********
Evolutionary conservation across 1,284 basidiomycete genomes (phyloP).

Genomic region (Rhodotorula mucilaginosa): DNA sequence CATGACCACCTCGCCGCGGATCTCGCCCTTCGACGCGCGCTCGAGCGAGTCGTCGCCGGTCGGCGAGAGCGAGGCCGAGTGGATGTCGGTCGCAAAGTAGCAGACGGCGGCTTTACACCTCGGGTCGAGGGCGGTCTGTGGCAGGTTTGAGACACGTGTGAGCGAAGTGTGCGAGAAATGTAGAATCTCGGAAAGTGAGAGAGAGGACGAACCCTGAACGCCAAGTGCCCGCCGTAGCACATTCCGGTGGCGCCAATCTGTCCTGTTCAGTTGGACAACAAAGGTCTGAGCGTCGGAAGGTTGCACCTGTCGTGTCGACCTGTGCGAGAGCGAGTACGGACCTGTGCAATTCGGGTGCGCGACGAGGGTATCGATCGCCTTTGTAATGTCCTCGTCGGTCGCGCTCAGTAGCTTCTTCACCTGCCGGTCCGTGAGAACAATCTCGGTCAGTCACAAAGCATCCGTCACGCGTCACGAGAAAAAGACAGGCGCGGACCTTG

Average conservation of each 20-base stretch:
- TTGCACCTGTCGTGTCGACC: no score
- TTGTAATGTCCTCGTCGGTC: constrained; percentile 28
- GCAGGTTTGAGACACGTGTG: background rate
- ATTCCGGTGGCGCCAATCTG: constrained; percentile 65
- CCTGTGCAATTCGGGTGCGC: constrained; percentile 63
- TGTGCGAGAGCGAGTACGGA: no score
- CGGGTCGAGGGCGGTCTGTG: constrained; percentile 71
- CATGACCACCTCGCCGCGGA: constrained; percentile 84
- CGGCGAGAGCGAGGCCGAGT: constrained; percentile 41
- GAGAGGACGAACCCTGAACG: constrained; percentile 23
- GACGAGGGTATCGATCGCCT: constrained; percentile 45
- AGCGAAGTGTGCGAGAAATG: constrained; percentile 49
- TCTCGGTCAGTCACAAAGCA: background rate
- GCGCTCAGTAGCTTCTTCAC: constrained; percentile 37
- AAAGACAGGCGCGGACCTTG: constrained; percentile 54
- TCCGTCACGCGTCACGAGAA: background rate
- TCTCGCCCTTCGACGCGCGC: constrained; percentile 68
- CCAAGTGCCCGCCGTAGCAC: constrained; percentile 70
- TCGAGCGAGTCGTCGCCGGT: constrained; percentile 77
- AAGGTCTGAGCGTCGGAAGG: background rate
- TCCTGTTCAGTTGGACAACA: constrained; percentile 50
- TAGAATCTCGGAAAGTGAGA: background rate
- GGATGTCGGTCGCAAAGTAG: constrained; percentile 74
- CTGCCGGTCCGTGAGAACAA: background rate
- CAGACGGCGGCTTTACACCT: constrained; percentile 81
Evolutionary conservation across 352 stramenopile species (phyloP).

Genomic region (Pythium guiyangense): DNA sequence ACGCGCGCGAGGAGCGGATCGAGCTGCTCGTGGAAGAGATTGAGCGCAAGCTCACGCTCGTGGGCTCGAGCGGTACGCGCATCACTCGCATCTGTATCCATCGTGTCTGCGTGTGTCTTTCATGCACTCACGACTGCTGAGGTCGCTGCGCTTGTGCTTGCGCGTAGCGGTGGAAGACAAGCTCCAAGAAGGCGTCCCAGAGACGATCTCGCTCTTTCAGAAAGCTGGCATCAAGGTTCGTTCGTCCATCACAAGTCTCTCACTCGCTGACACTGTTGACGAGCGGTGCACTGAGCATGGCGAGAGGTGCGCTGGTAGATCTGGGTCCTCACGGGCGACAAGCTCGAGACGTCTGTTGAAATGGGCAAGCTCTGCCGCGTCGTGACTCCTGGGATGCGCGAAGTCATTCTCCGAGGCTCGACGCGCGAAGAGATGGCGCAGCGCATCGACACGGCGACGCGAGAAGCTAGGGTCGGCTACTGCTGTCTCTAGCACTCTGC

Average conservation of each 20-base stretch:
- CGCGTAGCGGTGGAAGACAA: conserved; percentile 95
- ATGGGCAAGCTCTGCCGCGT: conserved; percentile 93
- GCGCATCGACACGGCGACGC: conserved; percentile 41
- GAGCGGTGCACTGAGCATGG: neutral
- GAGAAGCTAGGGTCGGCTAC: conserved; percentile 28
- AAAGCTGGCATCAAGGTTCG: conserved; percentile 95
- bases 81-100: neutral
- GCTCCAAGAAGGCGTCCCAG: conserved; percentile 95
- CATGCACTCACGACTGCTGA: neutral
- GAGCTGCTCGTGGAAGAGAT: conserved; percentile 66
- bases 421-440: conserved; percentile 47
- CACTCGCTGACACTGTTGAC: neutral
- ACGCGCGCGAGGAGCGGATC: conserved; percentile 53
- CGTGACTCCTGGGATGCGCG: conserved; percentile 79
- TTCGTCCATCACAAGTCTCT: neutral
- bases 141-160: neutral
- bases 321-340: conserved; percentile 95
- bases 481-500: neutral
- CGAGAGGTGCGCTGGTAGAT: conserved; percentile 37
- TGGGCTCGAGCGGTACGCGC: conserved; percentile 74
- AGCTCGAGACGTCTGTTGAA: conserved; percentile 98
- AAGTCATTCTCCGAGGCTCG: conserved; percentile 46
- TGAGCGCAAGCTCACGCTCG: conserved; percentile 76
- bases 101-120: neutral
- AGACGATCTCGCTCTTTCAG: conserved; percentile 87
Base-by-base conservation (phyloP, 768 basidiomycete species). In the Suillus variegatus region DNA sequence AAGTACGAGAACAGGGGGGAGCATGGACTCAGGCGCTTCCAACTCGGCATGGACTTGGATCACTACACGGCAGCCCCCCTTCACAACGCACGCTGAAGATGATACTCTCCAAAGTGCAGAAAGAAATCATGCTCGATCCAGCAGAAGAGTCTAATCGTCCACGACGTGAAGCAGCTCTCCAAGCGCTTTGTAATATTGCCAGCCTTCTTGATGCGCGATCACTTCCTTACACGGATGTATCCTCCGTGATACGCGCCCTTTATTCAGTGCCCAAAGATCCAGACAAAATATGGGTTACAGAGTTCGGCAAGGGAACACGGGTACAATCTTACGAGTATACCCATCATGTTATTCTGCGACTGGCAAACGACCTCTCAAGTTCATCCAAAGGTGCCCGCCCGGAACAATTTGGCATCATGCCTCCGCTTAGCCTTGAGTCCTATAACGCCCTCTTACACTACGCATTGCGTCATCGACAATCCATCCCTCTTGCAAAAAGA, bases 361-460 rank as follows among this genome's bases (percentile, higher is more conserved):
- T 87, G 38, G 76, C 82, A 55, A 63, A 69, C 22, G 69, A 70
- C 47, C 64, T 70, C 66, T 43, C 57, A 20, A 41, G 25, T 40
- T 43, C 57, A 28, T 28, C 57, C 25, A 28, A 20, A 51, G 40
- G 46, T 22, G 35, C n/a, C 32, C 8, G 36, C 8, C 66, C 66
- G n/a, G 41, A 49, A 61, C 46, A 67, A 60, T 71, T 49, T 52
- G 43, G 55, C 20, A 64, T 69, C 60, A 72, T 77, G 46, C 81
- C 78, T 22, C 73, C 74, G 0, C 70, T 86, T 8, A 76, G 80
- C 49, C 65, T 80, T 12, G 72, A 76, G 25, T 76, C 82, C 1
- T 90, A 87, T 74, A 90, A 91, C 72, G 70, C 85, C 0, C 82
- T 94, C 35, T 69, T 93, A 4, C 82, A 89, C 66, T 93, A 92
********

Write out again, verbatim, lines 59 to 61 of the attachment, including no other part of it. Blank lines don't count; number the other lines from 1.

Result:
- C 47, C 64, T 70, C 66, T 43, C 57, A 20, A 41, G 25, T 40
- T 43, C 57, A 28, T 28, C 57, C 25, A 28, A 20, A 51, G 40
- G 46, T 22, G 35, C n/a, C 32, C 8, G 36, C 8, C 66, C 66